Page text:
On the surface, learning objectives don’t seem all that complicated. You begin with an objective or you can work backwards from the desired outcome. Then you select an activity or assignment that accomplishes the objective or outcome. After completion of the activity or assignment, you assess to discover if students did in fact learn what was proposed. All that’s very appropriate. Teachers should be clear about what students need to know and be able to do when a course ends. But too often that’s where it stops. We don’t go any further in our thinking about our learning objectives. There’s another, more challenging, set of questions that also merit our attention.

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the hardest students to teach

The Hardest Students to Teach

Some students are more challenging to teach than others. They require pedagogical skills of a different and higher order. Sometimes it’s easier to sigh and just turn away. And that’s legitimate in the sense that students (indeed, people of all sorts) have to figure things out for themselves. But many of us were such “works in progress” when we were in college, and a teacher (or several of them) ended up being instrumental in moving us in more productive directions. It’s for that reason I’d like us to consider some of these challenging students, each one a unique individual, but many displaying the same counterproductive attitudes and actions. Descriptions of these students come much more easily than solutions to what’s holding them back. Said more directly, my goal here is to start this conversation and ask for your wisdom, insights, and experiences with students who are tough to teach.

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cheating in college classroom

Activities that Promote Awareness of What Is and Isn’t Cheating

Although some behaviors are pretty much universally identified as cheating (copying exam answers, for example), we’re not in agreement on everything. Particularly significant are disagreements between faculty and students (for example, students don’t think cheating occurs if they look something up on their phone and can’t find it; faculty consider cheating in terms of intent). In many cases, there is the question of degree (when, for example, collaboration crosses the line and becomes cheating). The effectiveness of cheating prevention mechanisms can be increased by clarifying upfront what is and isn’t cheating. Here’s a collection of activities faculty can use to ensure that students understand the behaviors that constitute cheating.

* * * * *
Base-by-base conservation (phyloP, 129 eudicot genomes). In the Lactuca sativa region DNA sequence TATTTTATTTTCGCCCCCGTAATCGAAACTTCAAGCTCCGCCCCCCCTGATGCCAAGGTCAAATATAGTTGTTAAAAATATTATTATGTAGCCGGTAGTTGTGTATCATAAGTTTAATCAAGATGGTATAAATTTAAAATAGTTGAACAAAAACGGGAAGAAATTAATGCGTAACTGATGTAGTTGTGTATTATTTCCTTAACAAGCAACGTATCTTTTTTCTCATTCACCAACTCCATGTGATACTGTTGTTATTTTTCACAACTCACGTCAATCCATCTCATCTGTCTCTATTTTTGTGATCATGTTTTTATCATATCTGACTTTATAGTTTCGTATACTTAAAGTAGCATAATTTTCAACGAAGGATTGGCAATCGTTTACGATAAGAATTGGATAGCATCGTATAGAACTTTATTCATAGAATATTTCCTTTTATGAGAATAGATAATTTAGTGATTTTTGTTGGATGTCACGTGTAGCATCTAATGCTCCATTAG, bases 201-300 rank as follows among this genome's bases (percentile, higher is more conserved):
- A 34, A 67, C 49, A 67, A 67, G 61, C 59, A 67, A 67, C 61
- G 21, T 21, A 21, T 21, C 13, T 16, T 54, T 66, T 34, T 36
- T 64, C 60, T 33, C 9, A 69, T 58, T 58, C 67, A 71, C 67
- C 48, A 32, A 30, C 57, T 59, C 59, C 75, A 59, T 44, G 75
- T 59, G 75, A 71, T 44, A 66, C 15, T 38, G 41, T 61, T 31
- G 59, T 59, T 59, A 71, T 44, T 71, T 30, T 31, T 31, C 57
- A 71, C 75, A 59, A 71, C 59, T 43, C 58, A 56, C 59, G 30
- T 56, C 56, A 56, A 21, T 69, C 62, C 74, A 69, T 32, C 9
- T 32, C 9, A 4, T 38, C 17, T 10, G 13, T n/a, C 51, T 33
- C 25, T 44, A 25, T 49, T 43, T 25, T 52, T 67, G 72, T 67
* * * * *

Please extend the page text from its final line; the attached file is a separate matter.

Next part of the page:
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courses with heavy workloads

Course Workload: What Influences Student Perceptions?

Course workload is yet another of those amorphous terms regularly used in print and conversation for which we have loose and different understandings. It’s a term with connections to various topics: hard and easy courses, standards and rigor, effort and accomplishment. For students, courses with a heavy workload can create feelings of stress. Their beliefs about the amount of work involved in a course sometimes (or is it regularly?) influence their decisions about what courses to take. In an end-of-course rating comment, a student wrote of a colleague’s course: “It’s very good. She’s an excellent teacher, but engineering students should be advised not to take it. It’s too much work for a required course not related to the major.”